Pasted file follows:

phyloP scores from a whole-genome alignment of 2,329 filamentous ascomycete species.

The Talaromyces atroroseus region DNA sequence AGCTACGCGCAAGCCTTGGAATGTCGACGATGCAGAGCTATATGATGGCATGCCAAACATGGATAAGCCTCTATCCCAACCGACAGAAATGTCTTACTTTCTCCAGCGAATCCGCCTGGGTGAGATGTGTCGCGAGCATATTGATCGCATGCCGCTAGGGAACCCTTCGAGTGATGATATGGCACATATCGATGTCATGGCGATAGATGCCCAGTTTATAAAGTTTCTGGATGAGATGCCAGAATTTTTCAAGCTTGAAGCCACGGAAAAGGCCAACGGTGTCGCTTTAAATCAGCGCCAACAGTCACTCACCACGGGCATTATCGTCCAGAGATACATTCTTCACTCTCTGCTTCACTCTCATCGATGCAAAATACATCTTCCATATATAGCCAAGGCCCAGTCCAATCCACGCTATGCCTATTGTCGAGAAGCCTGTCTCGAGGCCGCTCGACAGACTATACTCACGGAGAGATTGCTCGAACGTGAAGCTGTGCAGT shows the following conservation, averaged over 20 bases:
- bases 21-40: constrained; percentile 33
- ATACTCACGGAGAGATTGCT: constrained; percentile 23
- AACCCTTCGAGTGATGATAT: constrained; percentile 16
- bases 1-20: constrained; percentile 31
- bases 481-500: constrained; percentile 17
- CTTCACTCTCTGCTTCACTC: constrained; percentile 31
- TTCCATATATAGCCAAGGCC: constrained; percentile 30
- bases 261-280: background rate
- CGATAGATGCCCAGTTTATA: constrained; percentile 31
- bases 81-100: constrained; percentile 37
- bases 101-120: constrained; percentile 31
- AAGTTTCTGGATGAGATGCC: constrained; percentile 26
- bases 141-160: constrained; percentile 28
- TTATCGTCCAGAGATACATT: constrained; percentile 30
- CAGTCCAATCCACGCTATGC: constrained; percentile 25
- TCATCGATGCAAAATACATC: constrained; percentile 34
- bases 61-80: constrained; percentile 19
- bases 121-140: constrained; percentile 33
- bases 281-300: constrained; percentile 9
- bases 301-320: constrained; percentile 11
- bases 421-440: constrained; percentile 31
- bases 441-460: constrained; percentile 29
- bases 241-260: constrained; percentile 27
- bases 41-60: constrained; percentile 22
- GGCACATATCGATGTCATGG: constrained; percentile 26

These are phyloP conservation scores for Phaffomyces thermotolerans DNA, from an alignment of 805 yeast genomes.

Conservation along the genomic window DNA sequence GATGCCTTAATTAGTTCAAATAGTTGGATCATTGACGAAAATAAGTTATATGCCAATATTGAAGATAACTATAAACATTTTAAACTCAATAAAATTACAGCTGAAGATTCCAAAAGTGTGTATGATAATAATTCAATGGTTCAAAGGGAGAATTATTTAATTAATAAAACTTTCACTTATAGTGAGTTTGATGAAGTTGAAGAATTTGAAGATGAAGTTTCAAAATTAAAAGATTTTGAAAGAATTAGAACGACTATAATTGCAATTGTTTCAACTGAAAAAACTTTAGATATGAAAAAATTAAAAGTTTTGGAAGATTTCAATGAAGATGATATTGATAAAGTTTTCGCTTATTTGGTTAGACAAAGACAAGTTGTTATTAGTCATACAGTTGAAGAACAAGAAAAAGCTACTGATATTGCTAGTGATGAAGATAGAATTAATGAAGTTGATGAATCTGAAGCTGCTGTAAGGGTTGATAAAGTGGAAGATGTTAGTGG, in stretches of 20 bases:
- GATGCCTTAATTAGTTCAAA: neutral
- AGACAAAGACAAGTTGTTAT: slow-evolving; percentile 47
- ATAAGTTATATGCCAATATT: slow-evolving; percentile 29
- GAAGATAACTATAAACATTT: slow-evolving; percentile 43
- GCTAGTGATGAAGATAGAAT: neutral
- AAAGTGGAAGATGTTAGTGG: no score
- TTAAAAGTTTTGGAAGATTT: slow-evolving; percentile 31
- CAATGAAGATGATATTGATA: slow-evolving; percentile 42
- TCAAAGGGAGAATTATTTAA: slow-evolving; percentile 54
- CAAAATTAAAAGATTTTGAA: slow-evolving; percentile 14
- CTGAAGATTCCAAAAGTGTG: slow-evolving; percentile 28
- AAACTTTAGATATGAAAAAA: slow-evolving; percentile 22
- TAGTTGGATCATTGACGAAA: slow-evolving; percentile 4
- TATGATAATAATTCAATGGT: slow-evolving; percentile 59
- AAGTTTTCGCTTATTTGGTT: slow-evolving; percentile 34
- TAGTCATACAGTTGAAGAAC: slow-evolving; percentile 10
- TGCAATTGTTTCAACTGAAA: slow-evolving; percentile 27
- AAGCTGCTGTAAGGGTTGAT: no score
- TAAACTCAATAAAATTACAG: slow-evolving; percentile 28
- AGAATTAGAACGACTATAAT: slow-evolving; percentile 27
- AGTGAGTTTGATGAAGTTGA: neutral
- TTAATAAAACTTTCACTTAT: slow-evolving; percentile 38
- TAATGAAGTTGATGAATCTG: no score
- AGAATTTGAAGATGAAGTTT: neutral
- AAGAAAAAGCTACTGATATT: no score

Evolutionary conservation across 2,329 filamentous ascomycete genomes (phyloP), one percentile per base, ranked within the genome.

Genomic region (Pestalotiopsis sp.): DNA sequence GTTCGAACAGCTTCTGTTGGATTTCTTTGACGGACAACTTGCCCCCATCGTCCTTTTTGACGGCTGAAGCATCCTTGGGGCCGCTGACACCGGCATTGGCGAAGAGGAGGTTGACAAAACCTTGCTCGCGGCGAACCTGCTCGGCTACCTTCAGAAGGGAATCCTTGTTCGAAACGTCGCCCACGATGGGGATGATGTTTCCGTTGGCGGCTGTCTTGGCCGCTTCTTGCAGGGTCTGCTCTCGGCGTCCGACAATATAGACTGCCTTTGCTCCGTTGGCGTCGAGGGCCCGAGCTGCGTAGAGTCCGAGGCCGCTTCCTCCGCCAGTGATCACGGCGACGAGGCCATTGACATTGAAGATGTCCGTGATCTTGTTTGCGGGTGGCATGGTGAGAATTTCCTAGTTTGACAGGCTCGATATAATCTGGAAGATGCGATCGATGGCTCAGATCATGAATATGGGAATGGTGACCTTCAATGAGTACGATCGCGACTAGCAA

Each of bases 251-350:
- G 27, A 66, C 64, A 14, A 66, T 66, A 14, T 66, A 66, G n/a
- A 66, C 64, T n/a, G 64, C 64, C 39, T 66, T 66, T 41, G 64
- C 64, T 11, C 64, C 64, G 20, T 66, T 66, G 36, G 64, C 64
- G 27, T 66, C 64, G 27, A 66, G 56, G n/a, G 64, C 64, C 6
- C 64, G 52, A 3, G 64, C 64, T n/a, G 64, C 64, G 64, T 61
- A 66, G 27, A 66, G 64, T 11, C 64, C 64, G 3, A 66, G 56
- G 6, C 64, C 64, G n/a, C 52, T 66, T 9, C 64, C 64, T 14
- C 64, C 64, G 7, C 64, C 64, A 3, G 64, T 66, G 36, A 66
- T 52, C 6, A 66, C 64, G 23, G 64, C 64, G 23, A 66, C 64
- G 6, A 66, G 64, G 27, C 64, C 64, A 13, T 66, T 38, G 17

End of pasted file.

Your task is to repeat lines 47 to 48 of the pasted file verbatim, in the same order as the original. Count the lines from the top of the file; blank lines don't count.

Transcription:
- AAGCTGCTGTAAGGGTTGAT: no score
- TAAACTCAATAAAATTACAG: slow-evolving; percentile 28